Monday, November 19, 2018

The biggest worry people seemed to have about my desert ultra was how I was going to stay hydrated.  In actual fact, more people tend to suffer from hyponatremia during these sorts of events than dehydration.  Hyponatremia happens when you drink too much water and the salts in your body reach a low concentration.  I remember hearing stories of people dying from chugging water for a radio contest or when pledging a fraternity (because they were under age).  Careful planning went into the food and supplements I brought with me to Jordan.  I chose salty foods, like Lucky Me instant noodles and pretzels.  I also brought Tailwind and nuun tablets, both of which provide electrolytes by dissolving the product in your water.  Finally, I invested in salt tablets from Decathlon as an additional preventative measure.

The week before the race, I started taking the salt tablets as directed on the bottle to make sure I could stomach them and also to start off with a higher-than-normal salt concentration.  I avoided drinking loads in the week leading up to the race and on the plane.  Starting off my adventure with a hangover would not be wise.  My plan was to space out the salt suppliments I had evenly throughout the day and hope it did the trick.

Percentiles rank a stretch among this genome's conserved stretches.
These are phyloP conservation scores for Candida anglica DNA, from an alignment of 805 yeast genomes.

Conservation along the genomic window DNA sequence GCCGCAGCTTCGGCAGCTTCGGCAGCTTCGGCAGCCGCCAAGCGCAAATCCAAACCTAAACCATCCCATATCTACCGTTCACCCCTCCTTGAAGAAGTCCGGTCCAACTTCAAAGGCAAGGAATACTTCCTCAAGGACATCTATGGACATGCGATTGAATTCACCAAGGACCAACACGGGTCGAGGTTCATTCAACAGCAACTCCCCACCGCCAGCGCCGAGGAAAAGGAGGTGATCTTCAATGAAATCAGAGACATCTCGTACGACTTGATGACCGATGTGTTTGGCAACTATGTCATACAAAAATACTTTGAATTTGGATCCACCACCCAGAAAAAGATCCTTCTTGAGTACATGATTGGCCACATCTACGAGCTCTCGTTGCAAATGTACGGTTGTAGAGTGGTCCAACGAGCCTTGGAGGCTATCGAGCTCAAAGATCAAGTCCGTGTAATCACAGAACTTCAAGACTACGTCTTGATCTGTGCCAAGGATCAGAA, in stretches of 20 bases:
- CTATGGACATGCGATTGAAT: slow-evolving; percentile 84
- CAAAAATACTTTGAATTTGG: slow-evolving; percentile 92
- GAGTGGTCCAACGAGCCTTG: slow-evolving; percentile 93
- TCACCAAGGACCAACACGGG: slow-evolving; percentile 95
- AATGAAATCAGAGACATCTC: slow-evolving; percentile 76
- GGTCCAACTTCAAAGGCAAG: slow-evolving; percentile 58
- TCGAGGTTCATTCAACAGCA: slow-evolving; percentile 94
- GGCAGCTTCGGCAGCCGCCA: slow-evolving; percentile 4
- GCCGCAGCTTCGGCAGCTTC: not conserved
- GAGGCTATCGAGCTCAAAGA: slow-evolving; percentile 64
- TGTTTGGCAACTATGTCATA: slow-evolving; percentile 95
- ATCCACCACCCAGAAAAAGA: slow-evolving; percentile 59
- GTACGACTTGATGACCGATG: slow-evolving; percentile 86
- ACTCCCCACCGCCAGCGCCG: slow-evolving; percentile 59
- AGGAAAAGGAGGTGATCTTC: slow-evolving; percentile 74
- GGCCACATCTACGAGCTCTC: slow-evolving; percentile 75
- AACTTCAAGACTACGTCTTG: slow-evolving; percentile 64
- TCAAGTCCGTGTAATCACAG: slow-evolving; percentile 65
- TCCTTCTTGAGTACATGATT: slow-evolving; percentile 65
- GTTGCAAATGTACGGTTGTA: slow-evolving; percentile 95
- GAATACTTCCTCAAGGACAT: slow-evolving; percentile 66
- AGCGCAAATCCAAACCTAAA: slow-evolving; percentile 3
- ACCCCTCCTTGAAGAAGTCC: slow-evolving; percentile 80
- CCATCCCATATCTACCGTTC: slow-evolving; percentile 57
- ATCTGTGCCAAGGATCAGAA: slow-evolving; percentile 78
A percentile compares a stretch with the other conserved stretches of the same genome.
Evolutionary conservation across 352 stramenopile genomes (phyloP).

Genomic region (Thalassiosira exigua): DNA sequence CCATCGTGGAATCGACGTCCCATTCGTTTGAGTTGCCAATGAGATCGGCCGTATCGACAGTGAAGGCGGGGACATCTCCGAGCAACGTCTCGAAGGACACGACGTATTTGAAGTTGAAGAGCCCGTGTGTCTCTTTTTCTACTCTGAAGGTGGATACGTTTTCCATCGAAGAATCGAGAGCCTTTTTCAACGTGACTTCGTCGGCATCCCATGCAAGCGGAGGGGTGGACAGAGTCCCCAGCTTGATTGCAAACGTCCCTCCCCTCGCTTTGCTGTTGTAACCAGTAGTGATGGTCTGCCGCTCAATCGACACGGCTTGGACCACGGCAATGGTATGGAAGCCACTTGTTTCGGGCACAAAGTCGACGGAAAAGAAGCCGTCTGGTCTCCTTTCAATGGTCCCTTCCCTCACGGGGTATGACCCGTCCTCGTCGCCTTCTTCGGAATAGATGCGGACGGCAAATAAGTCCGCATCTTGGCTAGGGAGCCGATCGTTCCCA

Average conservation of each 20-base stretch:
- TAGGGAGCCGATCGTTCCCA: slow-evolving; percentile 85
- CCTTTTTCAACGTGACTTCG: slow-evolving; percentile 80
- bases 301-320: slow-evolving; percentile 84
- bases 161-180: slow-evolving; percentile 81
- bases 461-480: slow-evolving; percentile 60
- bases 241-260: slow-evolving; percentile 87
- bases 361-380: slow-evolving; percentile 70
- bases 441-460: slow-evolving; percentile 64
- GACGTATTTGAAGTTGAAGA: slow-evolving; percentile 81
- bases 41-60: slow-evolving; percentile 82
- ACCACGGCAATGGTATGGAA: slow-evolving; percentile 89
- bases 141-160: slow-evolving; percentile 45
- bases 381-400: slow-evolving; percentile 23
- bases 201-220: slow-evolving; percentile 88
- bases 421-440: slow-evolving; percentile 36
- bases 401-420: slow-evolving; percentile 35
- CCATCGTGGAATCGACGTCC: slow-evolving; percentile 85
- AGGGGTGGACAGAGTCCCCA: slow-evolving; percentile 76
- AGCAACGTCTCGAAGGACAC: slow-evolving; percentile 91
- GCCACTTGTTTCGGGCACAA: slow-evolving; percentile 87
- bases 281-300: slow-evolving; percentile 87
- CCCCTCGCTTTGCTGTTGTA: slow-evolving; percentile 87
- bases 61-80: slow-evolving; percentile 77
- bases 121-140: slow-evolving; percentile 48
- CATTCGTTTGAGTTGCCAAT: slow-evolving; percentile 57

It is hard to know exactly how much salt is gained or lost during an ultra.  I couldn't really see what color my urine was nor did I have a lot of salt sweat on my skin.  I was drinking 1-2 liters of water every 10k with either a serving of Tailwind or nuun.  The food was pre-planned out but could be swapped if I felt thirsty or a bit off.  Luckily, I did something right as I was able to maintain my body weight, muscle mass and percent body fat over the 5 days.  Some people lost as much as 10kg while most lost 2-3kg.  One person even gained weight (I have no idea how!).  This is reflection of what they ate and drank over the entire week, not just during the running bits.  One person needed an IV after day 4 and another started to exhibit signs of hyponatremia.  She quit for the day after a short trip to the ambulance.